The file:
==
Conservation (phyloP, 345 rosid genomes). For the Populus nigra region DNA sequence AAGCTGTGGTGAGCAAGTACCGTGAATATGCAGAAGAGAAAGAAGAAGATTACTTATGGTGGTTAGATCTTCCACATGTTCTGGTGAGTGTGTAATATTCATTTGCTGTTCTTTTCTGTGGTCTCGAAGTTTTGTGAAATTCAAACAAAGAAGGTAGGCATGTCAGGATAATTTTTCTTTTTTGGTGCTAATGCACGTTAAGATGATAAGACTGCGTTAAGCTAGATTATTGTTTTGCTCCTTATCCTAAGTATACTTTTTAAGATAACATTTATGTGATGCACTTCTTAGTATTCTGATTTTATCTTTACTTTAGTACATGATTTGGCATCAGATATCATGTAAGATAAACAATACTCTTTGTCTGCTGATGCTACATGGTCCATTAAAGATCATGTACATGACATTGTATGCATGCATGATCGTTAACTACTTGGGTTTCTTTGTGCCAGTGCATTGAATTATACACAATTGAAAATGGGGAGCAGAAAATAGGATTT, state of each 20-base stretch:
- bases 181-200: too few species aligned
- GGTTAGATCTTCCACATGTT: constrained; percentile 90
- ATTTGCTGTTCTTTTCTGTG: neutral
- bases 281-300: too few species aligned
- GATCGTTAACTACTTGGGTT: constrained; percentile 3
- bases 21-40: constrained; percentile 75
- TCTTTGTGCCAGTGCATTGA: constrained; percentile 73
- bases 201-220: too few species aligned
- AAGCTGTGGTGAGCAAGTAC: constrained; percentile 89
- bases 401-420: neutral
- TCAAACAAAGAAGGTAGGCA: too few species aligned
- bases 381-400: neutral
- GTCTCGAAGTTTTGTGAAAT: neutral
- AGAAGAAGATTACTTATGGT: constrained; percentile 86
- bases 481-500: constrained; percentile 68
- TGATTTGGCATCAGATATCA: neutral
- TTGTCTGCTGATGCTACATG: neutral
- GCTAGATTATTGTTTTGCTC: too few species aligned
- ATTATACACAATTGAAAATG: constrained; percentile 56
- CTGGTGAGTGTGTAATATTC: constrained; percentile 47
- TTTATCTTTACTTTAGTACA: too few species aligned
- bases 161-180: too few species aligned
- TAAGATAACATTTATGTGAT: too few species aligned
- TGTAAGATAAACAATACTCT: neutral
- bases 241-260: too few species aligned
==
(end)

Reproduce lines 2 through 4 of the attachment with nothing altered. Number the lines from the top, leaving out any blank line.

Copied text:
- bases 181-200: too few species aligned
- GGTTAGATCTTCCACATGTT: constrained; percentile 90
- ATTTGCTGTTCTTTTCTGTG: neutral